Shooting Griffins in a Barrell
He’s back…and so is my Fire Joe Morgan (R.I.P) routine. One piece after wading into the dangerous ground of ‘OBA’, Dick Griffin is doing more research and analysis. The results may shock and surprise you. Or they may just make you dumber. Time will tell.
Are the Jays spending enough on team payroll to realistically compete for a playoff spot in 2009? The simple answer is “yes,” judging from payroll data related to win-loss records from the most recent season.
Well, that is a simple answer! Obviously a use of the term simple of which I was previously unaware:
Simple: (botany); of leaves having no divisions or subdivisions
Hold on, I thought that said “leagues”, not “leaves”. Because there’s no way that anyone would just completely ignore the current state of the division the Blue Jays are in…
The Jays need to stay in the top 10 to 15 ranking of team payrolls, which last season was from $100 million (all figures U.S.) down to $80 million. In dollar figures supplied by Associated Press they ranked 12th in payroll.
…and just lazily imply that being in the top half of teams is enough to “realistically” compete for a playoff spot, right? Maybe I should see if there’s another definition for simple.
- Having or manifesting little sense or intelligence.
- Uneducated; ignorant.
- Unworldly or unsophisticated.
But nothing with the Jays is simple. They need good health and career years from key players to overcome the mega-payroll depth of the Yankees, Red Sox and others.
Oh, wait. I’m sorry, Dick. You’re totally aware of the elephants in the room and the fortune bordering on divine intervention that it’s going to required to get past them, and are holding back the crux of the argument. I can wait.
The competitive issue for the Jays is not the fact of an $85 million payroll, down from $98 million. A salary breakdown of all 30 teams from ’08 tells an encouraging story. You don’t have to be rich.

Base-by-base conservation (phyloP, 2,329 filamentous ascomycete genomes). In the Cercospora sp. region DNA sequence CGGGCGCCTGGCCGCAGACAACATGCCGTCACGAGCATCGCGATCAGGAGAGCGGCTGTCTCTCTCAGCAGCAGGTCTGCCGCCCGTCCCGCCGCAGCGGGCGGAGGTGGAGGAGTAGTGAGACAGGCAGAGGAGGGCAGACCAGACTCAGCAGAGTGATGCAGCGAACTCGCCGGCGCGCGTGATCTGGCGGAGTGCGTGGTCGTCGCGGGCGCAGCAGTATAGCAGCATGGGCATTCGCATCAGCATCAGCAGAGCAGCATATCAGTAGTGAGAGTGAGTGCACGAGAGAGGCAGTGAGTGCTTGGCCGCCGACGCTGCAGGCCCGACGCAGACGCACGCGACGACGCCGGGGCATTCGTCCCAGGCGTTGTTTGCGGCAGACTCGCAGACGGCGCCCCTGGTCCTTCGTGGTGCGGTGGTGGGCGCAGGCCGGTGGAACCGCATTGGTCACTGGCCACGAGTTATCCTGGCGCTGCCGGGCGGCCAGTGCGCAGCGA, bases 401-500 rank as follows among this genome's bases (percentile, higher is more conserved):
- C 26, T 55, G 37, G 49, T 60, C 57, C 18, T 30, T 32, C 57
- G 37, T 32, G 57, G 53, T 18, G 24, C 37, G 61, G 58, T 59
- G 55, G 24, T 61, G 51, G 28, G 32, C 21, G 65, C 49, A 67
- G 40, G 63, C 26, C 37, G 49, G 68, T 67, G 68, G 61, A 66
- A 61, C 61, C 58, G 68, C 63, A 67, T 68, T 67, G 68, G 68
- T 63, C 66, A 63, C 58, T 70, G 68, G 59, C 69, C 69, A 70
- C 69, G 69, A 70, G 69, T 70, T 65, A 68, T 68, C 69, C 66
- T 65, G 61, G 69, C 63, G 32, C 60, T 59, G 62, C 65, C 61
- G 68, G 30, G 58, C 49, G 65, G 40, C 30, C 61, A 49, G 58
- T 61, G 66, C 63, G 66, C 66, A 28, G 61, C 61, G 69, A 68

You have no idea how honestly I am looking forward to the first truly encouraging story of the off-season. Not to mention how having a hole blown through your rotation and absolutely no ability to do anything about it is not a “competitive issue”. We need a win, Dick. Bad. Do it!
The Jays were in the top dozen spenders, but considering there are only eight teams that make the post-season, hang-dog thinking would have you believe the eight playoff teams should come from the top 10 payrolls
I’m not going to look up “hang-dog”, because I’m pretty sure it’s the kind of thinking where you just publish the first thing that comes into your head on the AP. Because not only would nobody ever come close to thinking that in a game where the best team wins 6/10 games, it would be literally impossible with the way the AL is stacked.
I mean, if the Yankees and Boston are going to make it in, then there goes the wildcard. That means two of the Tigers, White Sox, Angels, and Mariners are gone. So in fact, the maximum number of teams in the top ten of payroll that could have made it in last year would be six. But ok, set up that straw man and then knock him down hard.
The truth is that fully half of the top-10 big-money teams did not make the post-season: the Yankees (1), Tigers (2), Mets (3), Mariners (9) and Braves (10).
WO!!! A maximum of six, and only five made it in?? Well, that proves it. Money means nothing. PLAYOFFS!!!
The World Series-champion Phillies ranked 13th in payroll, one spot behind the Jays, while the AL champs, the Rays, were 29th overall, ahead of only the Marlins. In fact, if your team ranked from 11 to 15, you were a winning squad with a shot at a division or wild-card playoff spot. In truth, that’s all the ’09 Jays want or need.